We love to read opinions that reach conclusions in a direct and precise manner (more so when we agree with the conclusion). There is a certain skill in using simple language to convey complex ideas. In this blogger’s opinion, nobody does it better than Hemingway. That’s not really going out on a limb; using a Pulitzer Prize and Nobel Prize winning journalist and novelist as the benchmark. Writing simply isn’t about dumbing things down. You can’t accuse Hemingway of that. It’s about making writing accessible and easy to read. For instance, a statistician who analyzed authors’ writing styles found that Hemingway used less –ly adverbs per 10,000 words than any other writer other than Toni Morrison. Not bad company to be in.
This praise for simplicity came after reading the decision in Noel v. Bayer Corp., 2020 WL 5038782 (D. Mont. Aug. 26, 2020). It’s not Hemingway – by any stretch. But it is simple and straightforward and so we will strive to make our report the same.
The case involves the birth control device Essure, which is a Pre-Market Approved product. Plaintiff brought eleven causes of action ranging from failure to warn to negligent risk management. Id. at *1. The court took them in turn.
Design Defect: It is “nearly impossible for a design-defect claim to survive pre-emption because such a claim would challenge the FDA-approved design.” Id. at *3. Therefore, “[a] claim that Essure’s design is deficient seeks to invalidate the FDA’s approval of the device and is inherently pre-empted.” Id. Brevity is the soul of wit. William Shakespeare.
Manufacturing Defect: Because plaintiff alleges defendant’s manufacturing of the device did not conform to FDA requirements, the claim is not preempted – doesn’t create a state requirement that is different than or in addition to a federal requirement. But, plaintiff failed to allege facts establishing causation. Id. Plaintiff is given a chance to re-plead this claim. Id. at *10.
Failure to Warn — Traditional: This claim is preempted because there is
no FDA requirement for [manufacturers] to report consumer complaints directly to healthcare providers and consumers or to update its warnings and labeling as [manufacturers] learn of issues with the device.
Id. at *4. A state cannot make obligatory an FDA requirement that is voluntary. Id. Less is more. Ludwig Mies van der Rohe
Failure to Warn – Failure to Report: Federal law does require device manufacturers to report adverse events to the FDA. “However, Montana law provides no such parallel duty.” Id. Plaintiff tried to draw an analogy to cases extending a manufacturer’s duty to warn to all foreseeable users (bat manufacturer’s duty to warn extended to other players, not just batter) or to all healthcare providers responsible for a patient’s care, not just the prescriber. Id. However, “[a] government regulator is not a foreseeable user or consumer of a product.” Id. Simplicity is the ultimate sophistication. Leonardo da Vinci
Misrepresentation-based claims: “When a claim challenges marketing that complied with FDA-approved requirements” it is preempted “because success on those claims requires a showing that the FDA requirements themselves were deficient.” Id. at *5. Therefore, to survive preemption, statements and express warranties “must have gone beyond the statements the FDA approved.” Id. The court compared plaintiff’s allegations of misstatements and found them “functionally equivalent to FDA-approved language.” Id. at *6. For example, saying implanting the device was “quick and easy” is functionally equivalent to the FDA-approved language that the device is a “simple procedure that can be done in 10 minutes.” Plaintiff’s last alleged misrepresentation is that the device is “the best alternative.” “This is clearly an opinion and cannot be the basis for a misrepresentation claim.” Id. Make everything as simple as possible, but not simpler. Albert Einstein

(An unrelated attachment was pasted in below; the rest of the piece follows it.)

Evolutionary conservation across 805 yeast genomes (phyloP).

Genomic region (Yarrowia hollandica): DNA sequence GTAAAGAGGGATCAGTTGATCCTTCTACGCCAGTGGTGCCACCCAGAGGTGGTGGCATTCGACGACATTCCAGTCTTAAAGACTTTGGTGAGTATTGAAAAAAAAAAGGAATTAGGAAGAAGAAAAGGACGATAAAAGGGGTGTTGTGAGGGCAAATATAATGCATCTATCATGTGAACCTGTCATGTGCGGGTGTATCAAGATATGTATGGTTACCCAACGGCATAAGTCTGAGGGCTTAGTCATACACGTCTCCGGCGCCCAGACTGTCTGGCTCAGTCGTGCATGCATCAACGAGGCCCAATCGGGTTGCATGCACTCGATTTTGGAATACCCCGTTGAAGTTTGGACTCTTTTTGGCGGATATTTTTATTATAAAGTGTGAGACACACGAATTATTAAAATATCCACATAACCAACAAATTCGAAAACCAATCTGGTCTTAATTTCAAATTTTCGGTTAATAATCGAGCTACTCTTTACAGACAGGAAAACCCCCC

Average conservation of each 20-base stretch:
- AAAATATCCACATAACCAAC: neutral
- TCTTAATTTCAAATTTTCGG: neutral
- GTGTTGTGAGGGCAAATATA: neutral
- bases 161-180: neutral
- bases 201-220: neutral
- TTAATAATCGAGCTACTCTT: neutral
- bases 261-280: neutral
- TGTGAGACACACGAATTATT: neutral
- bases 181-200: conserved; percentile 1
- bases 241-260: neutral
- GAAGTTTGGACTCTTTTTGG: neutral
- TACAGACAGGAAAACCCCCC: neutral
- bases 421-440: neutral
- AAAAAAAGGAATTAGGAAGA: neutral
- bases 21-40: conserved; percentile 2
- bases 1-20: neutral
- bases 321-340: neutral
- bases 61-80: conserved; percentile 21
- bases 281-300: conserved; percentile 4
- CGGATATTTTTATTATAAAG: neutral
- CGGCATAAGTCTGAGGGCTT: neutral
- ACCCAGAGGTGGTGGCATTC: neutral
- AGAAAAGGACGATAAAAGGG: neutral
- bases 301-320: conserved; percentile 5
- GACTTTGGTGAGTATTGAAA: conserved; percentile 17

Negligent Training: There are FDA-training guidelines which plaintiff alleges defendant failed to adhere to. Because Montana has adopted Restatement (Second) of Torts §324A recognizing a duty to exercise due care in rendering a service to another, “Montana law provides a parallel claim for the negligent training [plaintiff] alleges.” Id. at *7. But, plaintiff did not allege any facts demonstrating that defendant’s training differed from the FDA guidelines or how that deviation was a cause of her injuries. Therefore, while the claim is not preempted, it is dismissed with leave to amend. The same reasoning applied to plaintiff’s claims for negligent entrustment and training for hysteroscopic equipment. This is equipment that is independent of but necessary to the implantation of the Essure device.
Negligent Distribution: Plaintiff alleged defendant required physicians to purchase to kits per month. But, a purchase minimum would only pose a danger if “the device itself was defective, which would require a showing the FDA requirements themselves were deficient.” Id. at *9. So that claim is preempted. Our life is frittered away by detail. . . Simplify, simplify. Henry David Thoreau
Negligent Risk Management: Plaintiff alleged defendant was required to have a risk management plan in place to deal with consumer complaints. But, since Montana law doesn’t recognize a failure to report claim, this claim is preempted. Id.
Unfair Trade Practices: This claim was premised on warranties and deceptive advertisements. Since it is “founded on expressly or impliedly pre-empted claims,” it too was dismissed. Id.
And we’ll leave it there because simplicity is the glory of expression. Walt Whitman